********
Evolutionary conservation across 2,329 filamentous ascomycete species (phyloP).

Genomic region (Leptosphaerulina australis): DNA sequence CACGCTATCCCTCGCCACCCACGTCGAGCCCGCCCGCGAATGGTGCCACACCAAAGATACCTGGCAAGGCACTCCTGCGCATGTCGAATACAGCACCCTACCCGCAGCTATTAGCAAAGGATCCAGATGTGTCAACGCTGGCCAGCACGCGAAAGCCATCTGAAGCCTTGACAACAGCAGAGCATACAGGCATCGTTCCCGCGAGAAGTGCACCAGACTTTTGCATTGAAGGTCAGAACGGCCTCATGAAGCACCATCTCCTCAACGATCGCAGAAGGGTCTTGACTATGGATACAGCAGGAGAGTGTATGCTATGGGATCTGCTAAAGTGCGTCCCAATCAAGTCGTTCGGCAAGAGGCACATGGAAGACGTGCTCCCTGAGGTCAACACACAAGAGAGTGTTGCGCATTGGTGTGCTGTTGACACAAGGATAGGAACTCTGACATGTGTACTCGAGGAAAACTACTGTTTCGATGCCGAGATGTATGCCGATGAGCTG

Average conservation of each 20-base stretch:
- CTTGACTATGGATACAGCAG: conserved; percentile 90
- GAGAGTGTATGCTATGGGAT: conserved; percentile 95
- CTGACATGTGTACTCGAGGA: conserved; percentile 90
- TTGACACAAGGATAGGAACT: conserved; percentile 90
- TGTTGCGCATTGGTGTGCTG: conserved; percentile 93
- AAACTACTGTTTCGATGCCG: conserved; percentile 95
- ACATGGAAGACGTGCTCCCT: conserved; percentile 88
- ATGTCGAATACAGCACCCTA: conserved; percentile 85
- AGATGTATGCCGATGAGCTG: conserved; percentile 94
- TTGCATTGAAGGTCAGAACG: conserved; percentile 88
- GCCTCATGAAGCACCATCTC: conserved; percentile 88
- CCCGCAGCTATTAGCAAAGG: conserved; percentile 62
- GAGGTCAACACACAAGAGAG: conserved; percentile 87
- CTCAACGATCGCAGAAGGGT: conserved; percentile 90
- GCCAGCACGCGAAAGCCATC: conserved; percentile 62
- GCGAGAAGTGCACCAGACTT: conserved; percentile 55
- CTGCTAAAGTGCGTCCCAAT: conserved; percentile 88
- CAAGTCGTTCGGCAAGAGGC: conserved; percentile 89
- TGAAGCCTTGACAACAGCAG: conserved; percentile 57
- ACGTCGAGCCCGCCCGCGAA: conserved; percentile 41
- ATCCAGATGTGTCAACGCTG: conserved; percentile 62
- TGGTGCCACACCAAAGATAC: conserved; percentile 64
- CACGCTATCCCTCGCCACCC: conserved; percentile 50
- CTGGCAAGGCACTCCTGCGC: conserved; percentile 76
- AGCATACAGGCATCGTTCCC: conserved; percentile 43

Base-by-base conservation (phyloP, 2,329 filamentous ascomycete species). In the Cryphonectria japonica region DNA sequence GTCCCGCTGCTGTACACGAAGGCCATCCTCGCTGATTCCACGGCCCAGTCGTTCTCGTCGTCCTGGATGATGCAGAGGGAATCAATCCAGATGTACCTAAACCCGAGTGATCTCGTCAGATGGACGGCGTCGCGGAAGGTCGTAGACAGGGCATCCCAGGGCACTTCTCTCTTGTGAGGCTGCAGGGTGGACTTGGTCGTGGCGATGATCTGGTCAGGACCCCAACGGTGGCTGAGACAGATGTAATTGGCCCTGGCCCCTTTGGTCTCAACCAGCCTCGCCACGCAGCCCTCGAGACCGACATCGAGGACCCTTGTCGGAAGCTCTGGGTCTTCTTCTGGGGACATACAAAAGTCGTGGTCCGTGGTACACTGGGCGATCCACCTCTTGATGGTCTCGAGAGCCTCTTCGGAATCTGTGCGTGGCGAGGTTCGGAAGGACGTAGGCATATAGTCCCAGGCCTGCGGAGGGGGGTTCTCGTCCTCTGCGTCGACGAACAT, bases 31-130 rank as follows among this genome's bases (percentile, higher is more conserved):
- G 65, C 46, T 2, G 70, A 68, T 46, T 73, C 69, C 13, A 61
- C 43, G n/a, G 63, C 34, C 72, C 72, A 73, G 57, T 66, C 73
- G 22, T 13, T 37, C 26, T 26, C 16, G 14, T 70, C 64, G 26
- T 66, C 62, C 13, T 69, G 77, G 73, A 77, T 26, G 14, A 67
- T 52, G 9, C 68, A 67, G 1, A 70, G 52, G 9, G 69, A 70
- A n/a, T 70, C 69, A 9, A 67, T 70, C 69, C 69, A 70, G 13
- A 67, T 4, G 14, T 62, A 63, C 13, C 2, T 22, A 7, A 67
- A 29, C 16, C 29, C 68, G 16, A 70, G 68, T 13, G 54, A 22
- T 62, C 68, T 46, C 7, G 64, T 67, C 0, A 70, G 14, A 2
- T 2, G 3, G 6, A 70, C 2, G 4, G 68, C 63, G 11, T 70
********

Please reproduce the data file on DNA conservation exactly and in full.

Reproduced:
Evolutionary conservation across 2,329 filamentous ascomycete species (phyloP).

Genomic region (Leptosphaerulina australis): DNA sequence CACGCTATCCCTCGCCACCCACGTCGAGCCCGCCCGCGAATGGTGCCACACCAAAGATACCTGGCAAGGCACTCCTGCGCATGTCGAATACAGCACCCTACCCGCAGCTATTAGCAAAGGATCCAGATGTGTCAACGCTGGCCAGCACGCGAAAGCCATCTGAAGCCTTGACAACAGCAGAGCATACAGGCATCGTTCCCGCGAGAAGTGCACCAGACTTTTGCATTGAAGGTCAGAACGGCCTCATGAAGCACCATCTCCTCAACGATCGCAGAAGGGTCTTGACTATGGATACAGCAGGAGAGTGTATGCTATGGGATCTGCTAAAGTGCGTCCCAATCAAGTCGTTCGGCAAGAGGCACATGGAAGACGTGCTCCCTGAGGTCAACACACAAGAGAGTGTTGCGCATTGGTGTGCTGTTGACACAAGGATAGGAACTCTGACATGTGTACTCGAGGAAAACTACTGTTTCGATGCCGAGATGTATGCCGATGAGCTG

Average conservation of each 20-base stretch:
- CTTGACTATGGATACAGCAG: conserved; percentile 90
- GAGAGTGTATGCTATGGGAT: conserved; percentile 95
- CTGACATGTGTACTCGAGGA: conserved; percentile 90
- TTGACACAAGGATAGGAACT: conserved; percentile 90
- TGTTGCGCATTGGTGTGCTG: conserved; percentile 93
- AAACTACTGTTTCGATGCCG: conserved; percentile 95
- ACATGGAAGACGTGCTCCCT: conserved; percentile 88
- ATGTCGAATACAGCACCCTA: conserved; percentile 85
- AGATGTATGCCGATGAGCTG: conserved; percentile 94
- TTGCATTGAAGGTCAGAACG: conserved; percentile 88
- GCCTCATGAAGCACCATCTC: conserved; percentile 88
- CCCGCAGCTATTAGCAAAGG: conserved; percentile 62
- GAGGTCAACACACAAGAGAG: conserved; percentile 87
- CTCAACGATCGCAGAAGGGT: conserved; percentile 90
- GCCAGCACGCGAAAGCCATC: conserved; percentile 62
- GCGAGAAGTGCACCAGACTT: conserved; percentile 55
- CTGCTAAAGTGCGTCCCAAT: conserved; percentile 88
- CAAGTCGTTCGGCAAGAGGC: conserved; percentile 89
- TGAAGCCTTGACAACAGCAG: conserved; percentile 57
- ACGTCGAGCCCGCCCGCGAA: conserved; percentile 41
- ATCCAGATGTGTCAACGCTG: conserved; percentile 62
- TGGTGCCACACCAAAGATAC: conserved; percentile 64
- CACGCTATCCCTCGCCACCC: conserved; percentile 50
- CTGGCAAGGCACTCCTGCGC: conserved; percentile 76
- AGCATACAGGCATCGTTCCC: conserved; percentile 43

Base-by-base conservation (phyloP, 2,329 filamentous ascomycete species). In the Cryphonectria japonica region DNA sequence GTCCCGCTGCTGTACACGAAGGCCATCCTCGCTGATTCCACGGCCCAGTCGTTCTCGTCGTCCTGGATGATGCAGAGGGAATCAATCCAGATGTACCTAAACCCGAGTGATCTCGTCAGATGGACGGCGTCGCGGAAGGTCGTAGACAGGGCATCCCAGGGCACTTCTCTCTTGTGAGGCTGCAGGGTGGACTTGGTCGTGGCGATGATCTGGTCAGGACCCCAACGGTGGCTGAGACAGATGTAATTGGCCCTGGCCCCTTTGGTCTCAACCAGCCTCGCCACGCAGCCCTCGAGACCGACATCGAGGACCCTTGTCGGAAGCTCTGGGTCTTCTTCTGGGGACATACAAAAGTCGTGGTCCGTGGTACACTGGGCGATCCACCTCTTGATGGTCTCGAGAGCCTCTTCGGAATCTGTGCGTGGCGAGGTTCGGAAGGACGTAGGCATATAGTCCCAGGCCTGCGGAGGGGGGTTCTCGTCCTCTGCGTCGACGAACAT, bases 31-130 rank as follows among this genome's bases (percentile, higher is more conserved):
- G 65, C 46, T 2, G 70, A 68, T 46, T 73, C 69, C 13, A 61
- C 43, G n/a, G 63, C 34, C 72, C 72, A 73, G 57, T 66, C 73
- G 22, T 13, T 37, C 26, T 26, C 16, G 14, T 70, C 64, G 26
- T 66, C 62, C 13, T 69, G 77, G 73, A 77, T 26, G 14, A 67
- T 52, G 9, C 68, A 67, G 1, A 70, G 52, G 9, G 69, A 70
- A n/a, T 70, C 69, A 9, A 67, T 70, C 69, C 69, A 70, G 13
- A 67, T 4, G 14, T 62, A 63, C 13, C 2, T 22, A 7, A 67
- A 29, C 16, C 29, C 68, G 16, A 70, G 68, T 13, G 54, A 22
- T 62, C 68, T 46, C 7, G 64, T 67, C 0, A 70, G 14, A 2
- T 2, G 3, G 6, A 70, C 2, G 4, G 68, C 63, G 11, T 70